1. Start with personalization.

Instead of using a generic “Hi, my name is…” opening, try to personalize it a little bit. Congratulate the recipient on a recent accomplishment or bring up a recent article on their site. This establishes that you’ve done your research and plants a seed of trust between you.

2. Establish context.

Quickly tell the recipient exactly why you’re reaching out. They don’t want to read a 300-word introduction before getting to the reason they’re talking with you.

3. Transition into your sales pitch.

The opening line should allow anyone who reads it to transition to your sales pitch naturally. This is crucial because if the transition is jarring, most recipients will elect to ignore it.

When it comes to personalization, don’t try to make generic, “at scale” emails. Avoid starting the email with a generic compliment like “We’ve taken notice of your work in X niche.”

Always be specific. The point of personalization is for the other party to know you’ve done your research.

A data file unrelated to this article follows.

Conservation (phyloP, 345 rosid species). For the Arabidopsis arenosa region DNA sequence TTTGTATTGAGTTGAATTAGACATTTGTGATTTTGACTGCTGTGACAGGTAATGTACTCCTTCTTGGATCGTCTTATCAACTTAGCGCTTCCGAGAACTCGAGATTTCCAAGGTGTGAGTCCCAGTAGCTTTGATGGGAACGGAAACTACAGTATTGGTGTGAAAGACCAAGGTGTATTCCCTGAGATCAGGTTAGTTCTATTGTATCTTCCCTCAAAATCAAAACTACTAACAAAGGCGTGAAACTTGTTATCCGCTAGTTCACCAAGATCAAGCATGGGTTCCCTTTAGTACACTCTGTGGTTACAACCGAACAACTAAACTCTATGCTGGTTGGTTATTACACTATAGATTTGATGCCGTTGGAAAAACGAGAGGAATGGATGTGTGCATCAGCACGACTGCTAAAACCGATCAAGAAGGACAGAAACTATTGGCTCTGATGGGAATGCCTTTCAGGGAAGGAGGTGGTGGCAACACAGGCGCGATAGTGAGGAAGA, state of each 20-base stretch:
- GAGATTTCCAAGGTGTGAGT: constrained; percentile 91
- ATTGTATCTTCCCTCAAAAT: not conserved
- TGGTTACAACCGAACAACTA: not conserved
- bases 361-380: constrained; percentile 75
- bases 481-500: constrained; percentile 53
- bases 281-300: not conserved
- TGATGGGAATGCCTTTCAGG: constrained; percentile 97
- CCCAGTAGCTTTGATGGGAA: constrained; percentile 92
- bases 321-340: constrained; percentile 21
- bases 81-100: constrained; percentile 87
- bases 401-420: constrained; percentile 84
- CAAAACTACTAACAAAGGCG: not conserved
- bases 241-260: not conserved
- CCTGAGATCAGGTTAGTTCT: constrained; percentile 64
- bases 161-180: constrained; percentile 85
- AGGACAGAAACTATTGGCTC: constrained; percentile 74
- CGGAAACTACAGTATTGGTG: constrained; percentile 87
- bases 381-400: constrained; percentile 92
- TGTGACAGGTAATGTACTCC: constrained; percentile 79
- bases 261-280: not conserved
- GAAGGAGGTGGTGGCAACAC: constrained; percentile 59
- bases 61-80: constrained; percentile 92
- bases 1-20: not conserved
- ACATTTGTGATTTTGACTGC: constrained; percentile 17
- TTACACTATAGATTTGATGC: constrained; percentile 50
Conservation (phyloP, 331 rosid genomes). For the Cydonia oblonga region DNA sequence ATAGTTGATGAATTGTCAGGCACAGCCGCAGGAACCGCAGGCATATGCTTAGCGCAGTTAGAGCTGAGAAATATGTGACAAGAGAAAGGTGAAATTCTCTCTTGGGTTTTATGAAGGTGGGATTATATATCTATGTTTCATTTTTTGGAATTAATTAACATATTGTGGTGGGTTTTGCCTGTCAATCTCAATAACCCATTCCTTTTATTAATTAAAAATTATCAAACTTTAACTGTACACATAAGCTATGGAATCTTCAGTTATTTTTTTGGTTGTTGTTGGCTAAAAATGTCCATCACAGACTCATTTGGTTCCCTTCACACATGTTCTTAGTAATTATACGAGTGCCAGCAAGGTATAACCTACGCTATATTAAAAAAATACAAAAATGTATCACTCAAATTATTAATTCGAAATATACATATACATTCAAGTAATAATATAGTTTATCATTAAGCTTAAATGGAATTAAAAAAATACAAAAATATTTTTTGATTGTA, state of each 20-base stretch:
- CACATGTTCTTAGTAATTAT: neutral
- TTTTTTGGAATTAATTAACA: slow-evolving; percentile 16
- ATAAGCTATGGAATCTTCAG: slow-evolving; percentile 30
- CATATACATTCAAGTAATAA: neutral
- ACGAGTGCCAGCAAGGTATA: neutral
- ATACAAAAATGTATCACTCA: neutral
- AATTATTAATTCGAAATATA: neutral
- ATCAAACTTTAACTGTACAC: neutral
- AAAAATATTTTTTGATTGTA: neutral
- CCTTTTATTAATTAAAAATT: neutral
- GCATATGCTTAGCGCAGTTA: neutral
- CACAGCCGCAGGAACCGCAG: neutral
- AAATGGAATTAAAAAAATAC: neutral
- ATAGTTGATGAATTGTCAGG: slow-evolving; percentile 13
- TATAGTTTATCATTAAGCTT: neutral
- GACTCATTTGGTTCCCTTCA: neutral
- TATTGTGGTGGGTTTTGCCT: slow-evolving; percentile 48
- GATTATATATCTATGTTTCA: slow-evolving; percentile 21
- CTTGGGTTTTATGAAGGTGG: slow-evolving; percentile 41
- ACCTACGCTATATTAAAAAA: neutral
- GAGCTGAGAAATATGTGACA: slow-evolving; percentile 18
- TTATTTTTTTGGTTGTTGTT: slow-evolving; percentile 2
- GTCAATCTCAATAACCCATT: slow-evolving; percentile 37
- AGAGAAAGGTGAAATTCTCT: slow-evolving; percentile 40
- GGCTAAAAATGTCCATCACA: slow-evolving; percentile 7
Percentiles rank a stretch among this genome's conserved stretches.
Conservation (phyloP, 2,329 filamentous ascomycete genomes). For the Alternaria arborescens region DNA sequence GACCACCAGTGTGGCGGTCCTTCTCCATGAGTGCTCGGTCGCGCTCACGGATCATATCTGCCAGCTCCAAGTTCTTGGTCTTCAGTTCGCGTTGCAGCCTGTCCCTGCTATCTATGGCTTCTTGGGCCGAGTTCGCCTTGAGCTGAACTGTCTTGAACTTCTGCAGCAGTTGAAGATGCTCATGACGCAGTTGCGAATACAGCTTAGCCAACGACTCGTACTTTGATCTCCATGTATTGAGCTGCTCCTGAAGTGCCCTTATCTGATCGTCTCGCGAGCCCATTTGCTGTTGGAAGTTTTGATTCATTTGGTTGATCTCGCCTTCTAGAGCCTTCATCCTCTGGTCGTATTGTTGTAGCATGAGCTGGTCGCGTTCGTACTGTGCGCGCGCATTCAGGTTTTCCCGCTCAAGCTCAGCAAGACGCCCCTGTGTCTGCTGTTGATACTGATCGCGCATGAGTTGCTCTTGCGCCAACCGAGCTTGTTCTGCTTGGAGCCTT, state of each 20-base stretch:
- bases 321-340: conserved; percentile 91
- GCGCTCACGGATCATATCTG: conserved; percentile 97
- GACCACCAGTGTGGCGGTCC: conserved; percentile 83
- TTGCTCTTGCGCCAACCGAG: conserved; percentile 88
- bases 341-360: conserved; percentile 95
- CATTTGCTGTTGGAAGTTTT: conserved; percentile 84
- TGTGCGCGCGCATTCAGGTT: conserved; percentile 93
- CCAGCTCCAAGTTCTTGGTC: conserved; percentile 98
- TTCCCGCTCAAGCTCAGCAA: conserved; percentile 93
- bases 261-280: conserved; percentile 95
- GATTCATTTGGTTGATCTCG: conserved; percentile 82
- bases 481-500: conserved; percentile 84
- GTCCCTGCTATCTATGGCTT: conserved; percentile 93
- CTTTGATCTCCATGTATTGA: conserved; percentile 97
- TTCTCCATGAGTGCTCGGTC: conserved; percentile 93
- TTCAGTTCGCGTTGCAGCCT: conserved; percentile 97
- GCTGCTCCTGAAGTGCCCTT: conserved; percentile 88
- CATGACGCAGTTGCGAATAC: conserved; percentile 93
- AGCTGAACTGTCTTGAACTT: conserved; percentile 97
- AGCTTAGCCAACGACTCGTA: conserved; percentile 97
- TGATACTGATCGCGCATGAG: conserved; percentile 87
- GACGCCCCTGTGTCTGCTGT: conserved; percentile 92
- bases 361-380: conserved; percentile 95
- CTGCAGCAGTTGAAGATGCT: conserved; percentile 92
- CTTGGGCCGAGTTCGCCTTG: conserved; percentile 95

3. Make Your Email the Right Length

person holding black iphone 4

Photo by Maxim Ilyahov on Unsplash

I can’t tell you the number of egregiously long emails that I receive on a weekly basis. If an email takes more than a minute to read, it’s going to the trash no matter how enticing its subject and opening lines are.
Your recipients are busy people, and a long email can be seen as showing disrespect to their time. At best, it’ll come off as self-important and egocentric.

Ensure that your email is simple and quick to read. Keep only the most vital information in this email. Any further USPs or comments can be made in a follow-up email.

Here are some quick pointers that will help you know if your email is short and simple enough:

1. Try reading your email on mobile.

If you have to scroll, it isn’t short enough.

2. Make it easy to comprehend.